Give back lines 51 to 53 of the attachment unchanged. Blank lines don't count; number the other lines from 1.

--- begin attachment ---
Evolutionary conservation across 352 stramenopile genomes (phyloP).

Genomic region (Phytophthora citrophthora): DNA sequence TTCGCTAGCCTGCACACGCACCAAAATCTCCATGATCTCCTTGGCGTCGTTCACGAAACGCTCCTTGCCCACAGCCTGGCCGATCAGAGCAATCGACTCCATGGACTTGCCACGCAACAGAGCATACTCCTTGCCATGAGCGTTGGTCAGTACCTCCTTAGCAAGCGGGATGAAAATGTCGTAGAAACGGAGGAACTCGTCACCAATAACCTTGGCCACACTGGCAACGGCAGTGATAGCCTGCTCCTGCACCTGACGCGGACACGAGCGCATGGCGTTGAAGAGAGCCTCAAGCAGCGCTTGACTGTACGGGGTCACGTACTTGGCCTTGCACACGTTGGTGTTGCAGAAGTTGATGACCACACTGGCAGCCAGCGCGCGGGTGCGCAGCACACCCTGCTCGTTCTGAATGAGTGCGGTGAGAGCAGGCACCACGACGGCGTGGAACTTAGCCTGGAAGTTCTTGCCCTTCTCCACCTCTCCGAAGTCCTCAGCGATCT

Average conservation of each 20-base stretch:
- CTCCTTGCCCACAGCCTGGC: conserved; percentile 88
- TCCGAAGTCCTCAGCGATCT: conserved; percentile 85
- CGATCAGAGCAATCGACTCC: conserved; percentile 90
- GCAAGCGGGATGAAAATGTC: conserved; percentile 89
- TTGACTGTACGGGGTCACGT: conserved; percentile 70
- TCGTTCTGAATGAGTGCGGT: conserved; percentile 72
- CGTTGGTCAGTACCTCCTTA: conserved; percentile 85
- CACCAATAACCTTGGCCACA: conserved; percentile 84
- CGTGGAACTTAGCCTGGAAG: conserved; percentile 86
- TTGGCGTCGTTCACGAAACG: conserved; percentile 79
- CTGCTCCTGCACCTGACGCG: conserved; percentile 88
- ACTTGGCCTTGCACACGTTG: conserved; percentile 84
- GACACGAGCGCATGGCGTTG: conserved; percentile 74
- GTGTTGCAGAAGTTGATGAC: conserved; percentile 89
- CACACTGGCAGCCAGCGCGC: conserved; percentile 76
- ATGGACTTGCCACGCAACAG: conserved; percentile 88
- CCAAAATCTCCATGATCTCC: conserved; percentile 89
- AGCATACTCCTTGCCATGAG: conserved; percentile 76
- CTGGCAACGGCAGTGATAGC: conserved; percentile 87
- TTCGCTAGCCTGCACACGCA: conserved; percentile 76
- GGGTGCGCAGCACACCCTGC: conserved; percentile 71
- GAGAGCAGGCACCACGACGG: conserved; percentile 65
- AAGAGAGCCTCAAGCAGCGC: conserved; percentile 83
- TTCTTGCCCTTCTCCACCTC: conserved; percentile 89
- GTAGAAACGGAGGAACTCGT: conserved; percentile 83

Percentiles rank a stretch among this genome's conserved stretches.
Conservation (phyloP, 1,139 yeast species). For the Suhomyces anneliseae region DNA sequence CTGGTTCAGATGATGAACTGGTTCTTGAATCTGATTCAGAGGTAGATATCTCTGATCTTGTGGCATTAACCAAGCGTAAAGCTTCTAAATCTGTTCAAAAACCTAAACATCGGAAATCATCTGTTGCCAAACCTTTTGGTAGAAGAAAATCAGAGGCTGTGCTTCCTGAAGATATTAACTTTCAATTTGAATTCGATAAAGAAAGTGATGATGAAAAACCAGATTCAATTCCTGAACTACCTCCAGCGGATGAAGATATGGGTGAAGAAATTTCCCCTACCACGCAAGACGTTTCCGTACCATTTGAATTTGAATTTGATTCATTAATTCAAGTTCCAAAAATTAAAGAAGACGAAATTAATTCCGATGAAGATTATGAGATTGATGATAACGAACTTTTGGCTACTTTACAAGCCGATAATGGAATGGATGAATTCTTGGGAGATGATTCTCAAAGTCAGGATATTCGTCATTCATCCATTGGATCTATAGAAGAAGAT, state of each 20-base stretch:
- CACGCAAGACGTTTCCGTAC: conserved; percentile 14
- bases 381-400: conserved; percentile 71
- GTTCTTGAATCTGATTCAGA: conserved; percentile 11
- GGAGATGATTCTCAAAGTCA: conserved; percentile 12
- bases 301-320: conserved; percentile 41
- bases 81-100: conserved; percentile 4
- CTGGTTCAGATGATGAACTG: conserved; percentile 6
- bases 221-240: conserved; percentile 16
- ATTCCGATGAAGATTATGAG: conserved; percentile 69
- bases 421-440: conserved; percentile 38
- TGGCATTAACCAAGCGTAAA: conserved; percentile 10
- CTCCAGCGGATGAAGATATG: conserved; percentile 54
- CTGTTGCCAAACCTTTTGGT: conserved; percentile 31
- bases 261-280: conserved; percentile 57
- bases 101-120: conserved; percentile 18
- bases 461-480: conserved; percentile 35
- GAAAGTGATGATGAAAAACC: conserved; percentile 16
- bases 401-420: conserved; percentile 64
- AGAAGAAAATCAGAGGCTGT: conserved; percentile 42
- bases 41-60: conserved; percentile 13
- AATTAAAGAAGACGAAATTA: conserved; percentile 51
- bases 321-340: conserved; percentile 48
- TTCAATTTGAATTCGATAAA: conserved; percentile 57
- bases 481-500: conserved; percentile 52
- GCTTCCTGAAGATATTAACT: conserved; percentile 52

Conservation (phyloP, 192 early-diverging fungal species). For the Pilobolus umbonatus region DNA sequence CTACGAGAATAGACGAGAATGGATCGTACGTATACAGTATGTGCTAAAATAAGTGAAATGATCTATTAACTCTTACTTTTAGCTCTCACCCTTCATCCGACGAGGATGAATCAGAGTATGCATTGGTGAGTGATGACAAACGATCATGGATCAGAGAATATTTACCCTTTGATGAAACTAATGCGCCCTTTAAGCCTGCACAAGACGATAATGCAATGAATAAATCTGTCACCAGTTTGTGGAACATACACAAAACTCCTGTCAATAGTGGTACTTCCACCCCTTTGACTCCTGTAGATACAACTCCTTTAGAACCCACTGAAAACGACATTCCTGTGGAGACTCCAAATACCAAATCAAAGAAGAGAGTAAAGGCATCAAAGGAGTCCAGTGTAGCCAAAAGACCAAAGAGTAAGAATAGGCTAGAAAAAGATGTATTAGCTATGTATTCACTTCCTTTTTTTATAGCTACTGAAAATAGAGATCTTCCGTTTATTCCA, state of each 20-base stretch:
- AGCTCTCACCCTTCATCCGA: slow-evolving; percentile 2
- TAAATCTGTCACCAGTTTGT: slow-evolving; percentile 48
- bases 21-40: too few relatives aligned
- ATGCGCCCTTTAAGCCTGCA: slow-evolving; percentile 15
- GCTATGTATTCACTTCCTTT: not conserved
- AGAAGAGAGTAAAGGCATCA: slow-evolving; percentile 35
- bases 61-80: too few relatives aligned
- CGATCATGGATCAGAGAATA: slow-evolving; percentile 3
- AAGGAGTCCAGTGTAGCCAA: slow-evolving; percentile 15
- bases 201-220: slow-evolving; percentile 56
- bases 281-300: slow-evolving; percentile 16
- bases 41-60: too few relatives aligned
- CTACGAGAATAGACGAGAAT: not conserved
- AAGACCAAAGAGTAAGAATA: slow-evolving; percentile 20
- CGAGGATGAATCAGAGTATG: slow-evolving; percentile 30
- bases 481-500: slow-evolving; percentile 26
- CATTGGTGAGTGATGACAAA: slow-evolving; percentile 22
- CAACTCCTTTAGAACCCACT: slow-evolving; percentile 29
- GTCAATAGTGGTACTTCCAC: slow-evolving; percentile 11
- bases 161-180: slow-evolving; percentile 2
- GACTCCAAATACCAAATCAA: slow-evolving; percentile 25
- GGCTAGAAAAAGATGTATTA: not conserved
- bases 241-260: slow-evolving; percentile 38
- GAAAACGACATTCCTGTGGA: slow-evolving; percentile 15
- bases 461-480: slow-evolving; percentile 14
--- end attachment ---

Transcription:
- AATTAAAGAAGACGAAATTA: conserved; percentile 51
- bases 321-340: conserved; percentile 48
- TTCAATTTGAATTCGATAAA: conserved; percentile 57